Roswell: Season Two
December 23, 2003
Lawrence Trilling, Paul Shapiro, Bill L. Norton, Patrick R. Norris, Jefery Levy, Michael Lange, Allan Kroeker, Frederick King Keller, David Grossman, Bruce Seth Green, James A. Contner, Rodney Charters, ,
Starring: Jason Behr, Katherine Heigl, Brendan Fehr, Shiri Appleby, Majandra Delfino, William Sadler, Nick Wechsler, Colin Hanks, Desmond Askew, ,
Those teenage Tabasco lovers are back with more conspiracies and alien love triangles in the state of weird that is Roswell.
At the end of season one Max and his alien buddies had their cover blown by releasing a signal that would announce their position to other aliens around the world. The summer then passed with no odd events until we catch up with the gang at the start of this season with Liz arriving back in town after blowing Max off, and a new owner of the UFO museum sets up shop with a (predictably) alterior motive. Then there’s the new waitress at the Crashdown Cafe who has her eye on Michael…
The first season pretty much blew its collective wad towards the end, exposing Max, Isobel, Michael and Tess to Sheriff Valenti and revealing the real reason they were on Earth – that Max was a king from another planet and Michael his first officer in an intergalactic war (natch). Isobel was destined to be with Michael, and Tess with Max, but with the exception of Tess, nobody sees this happening anytime soon (growing up as brothers and sisters doesn’t really help). So where is there left to go with the story now it’s grown out of its simple aliens-must-keep-selves-secret premise? Well, you introduce a new nasty called The Skins (name says it all) who also have the ability to look like regular humans, and you give the gang a new gizmo to puzzle over; in this case a Grenalith.
After twenty-two episodes of having Max and Liz pine over each other and then decide ‘maybe it ain’t gonna happen’, the prospect of another twenty-two doesn’t inspire much sympathy. You just want to slap them around the face and say ‘get on with it’. So when the Max from 2014 travels back in time to warn Liz they can never be together or they’ll lose the war, you just know that’s going to make the attraction all the more intense. Oh and remember the annoying cockney bloke from Go? He’s the new owner of the UFO museum; a crackpot abductee with a young daughter who has cancer and…Gee, maybe Max could cure her with his special powers…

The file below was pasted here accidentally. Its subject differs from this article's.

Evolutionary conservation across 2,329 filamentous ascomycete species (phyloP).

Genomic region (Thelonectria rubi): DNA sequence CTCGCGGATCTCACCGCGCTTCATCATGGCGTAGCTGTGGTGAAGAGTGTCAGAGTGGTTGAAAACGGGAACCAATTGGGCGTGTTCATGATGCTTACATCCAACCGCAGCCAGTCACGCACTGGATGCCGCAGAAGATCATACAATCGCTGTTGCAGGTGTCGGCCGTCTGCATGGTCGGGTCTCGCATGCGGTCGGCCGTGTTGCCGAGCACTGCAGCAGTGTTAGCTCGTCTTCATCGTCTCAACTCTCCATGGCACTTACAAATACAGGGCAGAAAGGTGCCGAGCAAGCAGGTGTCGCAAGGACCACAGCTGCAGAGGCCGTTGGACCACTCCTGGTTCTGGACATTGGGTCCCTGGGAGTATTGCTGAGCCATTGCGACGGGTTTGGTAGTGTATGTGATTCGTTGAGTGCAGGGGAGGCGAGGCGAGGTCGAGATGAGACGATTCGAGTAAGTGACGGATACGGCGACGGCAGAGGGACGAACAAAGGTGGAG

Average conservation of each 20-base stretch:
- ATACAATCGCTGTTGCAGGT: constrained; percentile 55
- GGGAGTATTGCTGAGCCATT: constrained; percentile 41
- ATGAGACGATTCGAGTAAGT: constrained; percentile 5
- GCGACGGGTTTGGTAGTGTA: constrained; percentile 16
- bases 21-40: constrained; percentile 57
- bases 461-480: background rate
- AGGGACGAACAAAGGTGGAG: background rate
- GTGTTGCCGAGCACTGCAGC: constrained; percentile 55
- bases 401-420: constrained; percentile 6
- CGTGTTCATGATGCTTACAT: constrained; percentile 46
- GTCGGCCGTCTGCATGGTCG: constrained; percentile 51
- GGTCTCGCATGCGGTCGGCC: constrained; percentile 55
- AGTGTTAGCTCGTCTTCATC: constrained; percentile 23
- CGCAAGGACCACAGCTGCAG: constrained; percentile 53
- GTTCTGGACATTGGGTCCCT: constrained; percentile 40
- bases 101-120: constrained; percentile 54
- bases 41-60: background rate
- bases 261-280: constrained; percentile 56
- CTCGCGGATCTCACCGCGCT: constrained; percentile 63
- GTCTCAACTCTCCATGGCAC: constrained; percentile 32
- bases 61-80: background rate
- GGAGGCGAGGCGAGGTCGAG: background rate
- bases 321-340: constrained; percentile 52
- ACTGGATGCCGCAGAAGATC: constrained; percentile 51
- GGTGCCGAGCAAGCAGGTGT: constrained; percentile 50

Having said this, season two still has plenty of great moments, whether it’s the stand-alone episode ‘Summer of 47’ where a veteran recounts his experiences of the Roswell crash using the main cast as his characters in a neat duality play (Michael is a soldier, Maria a reporter etc) or ‘Meet The Dupes’, where four dopplegangers from New York arrive to cause trouble with their loud hair and Mickey Blue Eyes accents. There are neat post-modern recaps of the story so far at the beginning of every other episode as Maria tells the audience directly what’s going on like a teacher explaining to slow students. Fans will also be pleased to see she’s ditched the awful haircut she had at the start of the first run (the name Dwayne Dibbly springs to mind) in favour of long golden tresses. Sigh.
Like sequels, the next part in the story, however strong, automatically loses the element of originality. There are moments that stretch credibility here, but this is science-fiction after all. The first season was more restrained; basically a normal teen angst show with a bit of The X-Files thrown in. Here we have everything ramped up to eleven, and this is the best thing the creators of the show could have done. It also leaves them nowhere to go but up with season three, where credibility was lost forever and the show was cancelled.
As well as the commentaries that are broken up over the six discs (roughly one per disc), there’s a host (snigger) of bonus features to get under your skin (groan). First up is a rather nauseating clip-show of the more intimate moments for the girls called ‘A Little Something Extra For The Fans’, complete with uber romantic score. The Storyboard to Scene section is self-explanatory, while the Shiri and Majandra Show reveals the real driving force behind the show as the two girls reminisce about bullying the writers to give their characters better boyfriends, and how fans still come up to them in the street years later.
‘Here With Me: The Making of Roswell’ is a reasonably broad overview by the writers/cast/directors of the stand-out episodes of the season, or a total lovefest depending on your view of said show. Overall this is everything a fanboy (or girl) could want on a DVD.